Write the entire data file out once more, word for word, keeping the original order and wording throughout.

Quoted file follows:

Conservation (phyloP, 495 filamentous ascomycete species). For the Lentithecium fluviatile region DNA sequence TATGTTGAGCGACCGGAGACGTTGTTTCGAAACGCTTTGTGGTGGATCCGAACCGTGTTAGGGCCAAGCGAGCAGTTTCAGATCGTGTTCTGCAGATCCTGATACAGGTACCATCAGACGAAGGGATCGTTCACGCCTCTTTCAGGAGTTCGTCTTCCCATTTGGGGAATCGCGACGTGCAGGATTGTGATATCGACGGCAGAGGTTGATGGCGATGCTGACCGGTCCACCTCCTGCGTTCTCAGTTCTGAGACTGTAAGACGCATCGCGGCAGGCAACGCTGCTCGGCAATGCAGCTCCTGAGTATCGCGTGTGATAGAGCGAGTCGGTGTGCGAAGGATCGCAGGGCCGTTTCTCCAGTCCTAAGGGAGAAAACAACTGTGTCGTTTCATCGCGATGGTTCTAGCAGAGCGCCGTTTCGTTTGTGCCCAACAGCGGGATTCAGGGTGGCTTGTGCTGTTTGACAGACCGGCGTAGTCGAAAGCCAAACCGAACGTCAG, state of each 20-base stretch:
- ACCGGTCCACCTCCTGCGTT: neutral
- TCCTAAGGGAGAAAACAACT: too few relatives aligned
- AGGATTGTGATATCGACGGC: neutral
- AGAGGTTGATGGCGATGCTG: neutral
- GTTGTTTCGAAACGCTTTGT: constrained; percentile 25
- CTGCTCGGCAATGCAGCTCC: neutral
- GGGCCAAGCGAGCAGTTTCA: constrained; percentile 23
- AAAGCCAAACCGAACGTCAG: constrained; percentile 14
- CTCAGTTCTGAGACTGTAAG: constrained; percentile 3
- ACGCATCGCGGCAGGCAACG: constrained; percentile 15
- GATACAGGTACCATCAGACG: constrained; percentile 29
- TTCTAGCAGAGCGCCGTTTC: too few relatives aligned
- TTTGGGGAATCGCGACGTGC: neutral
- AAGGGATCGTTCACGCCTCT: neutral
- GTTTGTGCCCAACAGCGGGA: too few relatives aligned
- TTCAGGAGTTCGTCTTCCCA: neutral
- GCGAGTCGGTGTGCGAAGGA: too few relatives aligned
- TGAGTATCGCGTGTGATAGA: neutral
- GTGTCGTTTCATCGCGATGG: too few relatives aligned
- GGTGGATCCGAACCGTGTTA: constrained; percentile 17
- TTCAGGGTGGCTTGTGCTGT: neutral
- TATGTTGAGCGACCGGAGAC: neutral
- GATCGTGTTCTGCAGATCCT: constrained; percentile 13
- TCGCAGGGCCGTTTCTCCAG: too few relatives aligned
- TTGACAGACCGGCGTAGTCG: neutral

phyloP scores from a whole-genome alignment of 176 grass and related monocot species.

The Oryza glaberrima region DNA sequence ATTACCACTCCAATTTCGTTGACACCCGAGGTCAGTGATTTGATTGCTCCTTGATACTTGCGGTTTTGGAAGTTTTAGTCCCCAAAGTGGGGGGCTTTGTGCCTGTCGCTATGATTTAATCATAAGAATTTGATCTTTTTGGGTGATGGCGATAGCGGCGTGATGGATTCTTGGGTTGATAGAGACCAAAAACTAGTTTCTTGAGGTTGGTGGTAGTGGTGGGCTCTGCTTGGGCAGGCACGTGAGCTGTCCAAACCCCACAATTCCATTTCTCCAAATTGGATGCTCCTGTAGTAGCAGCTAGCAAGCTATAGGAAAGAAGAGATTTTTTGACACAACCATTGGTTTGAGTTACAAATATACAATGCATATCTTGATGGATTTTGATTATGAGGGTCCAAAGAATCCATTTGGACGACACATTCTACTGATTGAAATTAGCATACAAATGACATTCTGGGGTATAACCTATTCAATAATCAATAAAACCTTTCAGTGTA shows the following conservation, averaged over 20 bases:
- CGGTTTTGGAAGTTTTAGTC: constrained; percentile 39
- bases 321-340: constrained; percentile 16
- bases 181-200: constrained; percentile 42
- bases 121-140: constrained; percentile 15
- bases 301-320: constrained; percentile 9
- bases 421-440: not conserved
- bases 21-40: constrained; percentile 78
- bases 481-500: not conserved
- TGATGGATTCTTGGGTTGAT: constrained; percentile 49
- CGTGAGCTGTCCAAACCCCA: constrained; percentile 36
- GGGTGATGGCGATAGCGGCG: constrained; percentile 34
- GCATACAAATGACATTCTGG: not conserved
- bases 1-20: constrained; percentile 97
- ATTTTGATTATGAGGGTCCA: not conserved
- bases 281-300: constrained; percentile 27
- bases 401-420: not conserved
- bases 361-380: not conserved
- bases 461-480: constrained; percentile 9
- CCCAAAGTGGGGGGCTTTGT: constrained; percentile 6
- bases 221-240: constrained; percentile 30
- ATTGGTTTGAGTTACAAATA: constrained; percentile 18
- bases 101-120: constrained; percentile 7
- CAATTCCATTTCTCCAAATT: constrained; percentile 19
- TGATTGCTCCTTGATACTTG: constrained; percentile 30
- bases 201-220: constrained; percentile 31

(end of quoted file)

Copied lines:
Conservation (phyloP, 495 filamentous ascomycete species). For the Lentithecium fluviatile region DNA sequence TATGTTGAGCGACCGGAGACGTTGTTTCGAAACGCTTTGTGGTGGATCCGAACCGTGTTAGGGCCAAGCGAGCAGTTTCAGATCGTGTTCTGCAGATCCTGATACAGGTACCATCAGACGAAGGGATCGTTCACGCCTCTTTCAGGAGTTCGTCTTCCCATTTGGGGAATCGCGACGTGCAGGATTGTGATATCGACGGCAGAGGTTGATGGCGATGCTGACCGGTCCACCTCCTGCGTTCTCAGTTCTGAGACTGTAAGACGCATCGCGGCAGGCAACGCTGCTCGGCAATGCAGCTCCTGAGTATCGCGTGTGATAGAGCGAGTCGGTGTGCGAAGGATCGCAGGGCCGTTTCTCCAGTCCTAAGGGAGAAAACAACTGTGTCGTTTCATCGCGATGGTTCTAGCAGAGCGCCGTTTCGTTTGTGCCCAACAGCGGGATTCAGGGTGGCTTGTGCTGTTTGACAGACCGGCGTAGTCGAAAGCCAAACCGAACGTCAG, state of each 20-base stretch:
- ACCGGTCCACCTCCTGCGTT: neutral
- TCCTAAGGGAGAAAACAACT: too few relatives aligned
- AGGATTGTGATATCGACGGC: neutral
- AGAGGTTGATGGCGATGCTG: neutral
- GTTGTTTCGAAACGCTTTGT: constrained; percentile 25
- CTGCTCGGCAATGCAGCTCC: neutral
- GGGCCAAGCGAGCAGTTTCA: constrained; percentile 23
- AAAGCCAAACCGAACGTCAG: constrained; percentile 14
- CTCAGTTCTGAGACTGTAAG: constrained; percentile 3
- ACGCATCGCGGCAGGCAACG: constrained; percentile 15
- GATACAGGTACCATCAGACG: constrained; percentile 29
- TTCTAGCAGAGCGCCGTTTC: too few relatives aligned
- TTTGGGGAATCGCGACGTGC: neutral
- AAGGGATCGTTCACGCCTCT: neutral
- GTTTGTGCCCAACAGCGGGA: too few relatives aligned
- TTCAGGAGTTCGTCTTCCCA: neutral
- GCGAGTCGGTGTGCGAAGGA: too few relatives aligned
- TGAGTATCGCGTGTGATAGA: neutral
- GTGTCGTTTCATCGCGATGG: too few relatives aligned
- GGTGGATCCGAACCGTGTTA: constrained; percentile 17
- TTCAGGGTGGCTTGTGCTGT: neutral
- TATGTTGAGCGACCGGAGAC: neutral
- GATCGTGTTCTGCAGATCCT: constrained; percentile 13
- TCGCAGGGCCGTTTCTCCAG: too few relatives aligned
- TTGACAGACCGGCGTAGTCG: neutral

phyloP scores from a whole-genome alignment of 176 grass and related monocot species.

The Oryza glaberrima region DNA sequence ATTACCACTCCAATTTCGTTGACACCCGAGGTCAGTGATTTGATTGCTCCTTGATACTTGCGGTTTTGGAAGTTTTAGTCCCCAAAGTGGGGGGCTTTGTGCCTGTCGCTATGATTTAATCATAAGAATTTGATCTTTTTGGGTGATGGCGATAGCGGCGTGATGGATTCTTGGGTTGATAGAGACCAAAAACTAGTTTCTTGAGGTTGGTGGTAGTGGTGGGCTCTGCTTGGGCAGGCACGTGAGCTGTCCAAACCCCACAATTCCATTTCTCCAAATTGGATGCTCCTGTAGTAGCAGCTAGCAAGCTATAGGAAAGAAGAGATTTTTTGACACAACCATTGGTTTGAGTTACAAATATACAATGCATATCTTGATGGATTTTGATTATGAGGGTCCAAAGAATCCATTTGGACGACACATTCTACTGATTGAAATTAGCATACAAATGACATTCTGGGGTATAACCTATTCAATAATCAATAAAACCTTTCAGTGTA shows the following conservation, averaged over 20 bases:
- CGGTTTTGGAAGTTTTAGTC: constrained; percentile 39
- bases 321-340: constrained; percentile 16
- bases 181-200: constrained; percentile 42
- bases 121-140: constrained; percentile 15
- bases 301-320: constrained; percentile 9
- bases 421-440: not conserved
- bases 21-40: constrained; percentile 78
- bases 481-500: not conserved
- TGATGGATTCTTGGGTTGAT: constrained; percentile 49
- CGTGAGCTGTCCAAACCCCA: constrained; percentile 36
- GGGTGATGGCGATAGCGGCG: constrained; percentile 34
- GCATACAAATGACATTCTGG: not conserved
- bases 1-20: constrained; percentile 97
- ATTTTGATTATGAGGGTCCA: not conserved
- bases 281-300: constrained; percentile 27
- bases 401-420: not conserved
- bases 361-380: not conserved
- bases 461-480: constrained; percentile 9
- CCCAAAGTGGGGGGCTTTGT: constrained; percentile 6
- bases 221-240: constrained; percentile 30
- ATTGGTTTGAGTTACAAATA: constrained; percentile 18
- bases 101-120: constrained; percentile 7
- CAATTCCATTTCTCCAAATT: constrained; percentile 19
- TGATTGCTCCTTGATACTTG: constrained; percentile 30
- bases 201-220: constrained; percentile 31